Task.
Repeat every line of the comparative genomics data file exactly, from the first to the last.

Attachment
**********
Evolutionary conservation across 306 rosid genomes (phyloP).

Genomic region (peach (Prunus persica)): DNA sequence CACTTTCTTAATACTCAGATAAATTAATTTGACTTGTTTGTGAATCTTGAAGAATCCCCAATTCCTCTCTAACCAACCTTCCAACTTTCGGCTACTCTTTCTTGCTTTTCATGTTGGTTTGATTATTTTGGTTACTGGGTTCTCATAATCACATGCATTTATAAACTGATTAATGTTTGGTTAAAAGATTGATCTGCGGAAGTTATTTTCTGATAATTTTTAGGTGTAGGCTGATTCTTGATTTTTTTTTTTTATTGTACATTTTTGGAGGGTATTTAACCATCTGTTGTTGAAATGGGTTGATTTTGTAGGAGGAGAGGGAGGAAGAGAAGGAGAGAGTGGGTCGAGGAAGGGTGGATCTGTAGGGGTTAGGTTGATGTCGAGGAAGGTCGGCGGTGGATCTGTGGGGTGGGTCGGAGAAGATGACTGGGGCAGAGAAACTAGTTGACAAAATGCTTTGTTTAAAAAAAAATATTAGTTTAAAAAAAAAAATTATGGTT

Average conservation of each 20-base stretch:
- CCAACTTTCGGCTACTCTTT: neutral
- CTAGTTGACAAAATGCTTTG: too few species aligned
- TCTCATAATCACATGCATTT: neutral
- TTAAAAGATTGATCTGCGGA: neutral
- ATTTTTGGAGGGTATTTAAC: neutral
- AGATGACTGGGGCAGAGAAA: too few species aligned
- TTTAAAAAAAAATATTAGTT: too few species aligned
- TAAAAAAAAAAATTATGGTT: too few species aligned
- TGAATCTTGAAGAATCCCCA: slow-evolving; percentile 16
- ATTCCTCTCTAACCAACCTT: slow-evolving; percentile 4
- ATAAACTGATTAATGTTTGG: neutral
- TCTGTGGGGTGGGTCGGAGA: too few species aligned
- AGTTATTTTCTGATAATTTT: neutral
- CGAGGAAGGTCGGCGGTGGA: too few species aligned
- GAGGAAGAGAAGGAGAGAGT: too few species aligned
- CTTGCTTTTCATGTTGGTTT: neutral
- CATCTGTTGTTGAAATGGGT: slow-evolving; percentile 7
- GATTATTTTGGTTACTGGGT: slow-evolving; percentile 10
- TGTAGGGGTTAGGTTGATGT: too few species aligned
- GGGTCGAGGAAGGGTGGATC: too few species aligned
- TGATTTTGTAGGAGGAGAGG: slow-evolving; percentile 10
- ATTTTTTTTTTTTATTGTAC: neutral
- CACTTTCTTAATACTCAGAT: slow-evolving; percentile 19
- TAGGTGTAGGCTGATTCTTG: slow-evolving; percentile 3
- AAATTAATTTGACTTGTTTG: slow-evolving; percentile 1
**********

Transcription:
Evolutionary conservation across 306 rosid genomes (phyloP).

Genomic region (peach (Prunus persica)): DNA sequence CACTTTCTTAATACTCAGATAAATTAATTTGACTTGTTTGTGAATCTTGAAGAATCCCCAATTCCTCTCTAACCAACCTTCCAACTTTCGGCTACTCTTTCTTGCTTTTCATGTTGGTTTGATTATTTTGGTTACTGGGTTCTCATAATCACATGCATTTATAAACTGATTAATGTTTGGTTAAAAGATTGATCTGCGGAAGTTATTTTCTGATAATTTTTAGGTGTAGGCTGATTCTTGATTTTTTTTTTTTATTGTACATTTTTGGAGGGTATTTAACCATCTGTTGTTGAAATGGGTTGATTTTGTAGGAGGAGAGGGAGGAAGAGAAGGAGAGAGTGGGTCGAGGAAGGGTGGATCTGTAGGGGTTAGGTTGATGTCGAGGAAGGTCGGCGGTGGATCTGTGGGGTGGGTCGGAGAAGATGACTGGGGCAGAGAAACTAGTTGACAAAATGCTTTGTTTAAAAAAAAATATTAGTTTAAAAAAAAAAATTATGGTT

Average conservation of each 20-base stretch:
- CCAACTTTCGGCTACTCTTT: neutral
- CTAGTTGACAAAATGCTTTG: too few species aligned
- TCTCATAATCACATGCATTT: neutral
- TTAAAAGATTGATCTGCGGA: neutral
- ATTTTTGGAGGGTATTTAAC: neutral
- AGATGACTGGGGCAGAGAAA: too few species aligned
- TTTAAAAAAAAATATTAGTT: too few species aligned
- TAAAAAAAAAAATTATGGTT: too few species aligned
- TGAATCTTGAAGAATCCCCA: slow-evolving; percentile 16
- ATTCCTCTCTAACCAACCTT: slow-evolving; percentile 4
- ATAAACTGATTAATGTTTGG: neutral
- TCTGTGGGGTGGGTCGGAGA: too few species aligned
- AGTTATTTTCTGATAATTTT: neutral
- CGAGGAAGGTCGGCGGTGGA: too few species aligned
- GAGGAAGAGAAGGAGAGAGT: too few species aligned
- CTTGCTTTTCATGTTGGTTT: neutral
- CATCTGTTGTTGAAATGGGT: slow-evolving; percentile 7
- GATTATTTTGGTTACTGGGT: slow-evolving; percentile 10
- TGTAGGGGTTAGGTTGATGT: too few species aligned
- GGGTCGAGGAAGGGTGGATC: too few species aligned
- TGATTTTGTAGGAGGAGAGG: slow-evolving; percentile 10
- ATTTTTTTTTTTTATTGTAC: neutral
- CACTTTCTTAATACTCAGAT: slow-evolving; percentile 19
- TAGGTGTAGGCTGATTCTTG: slow-evolving; percentile 3
- AAATTAATTTGACTTGTTTG: slow-evolving; percentile 1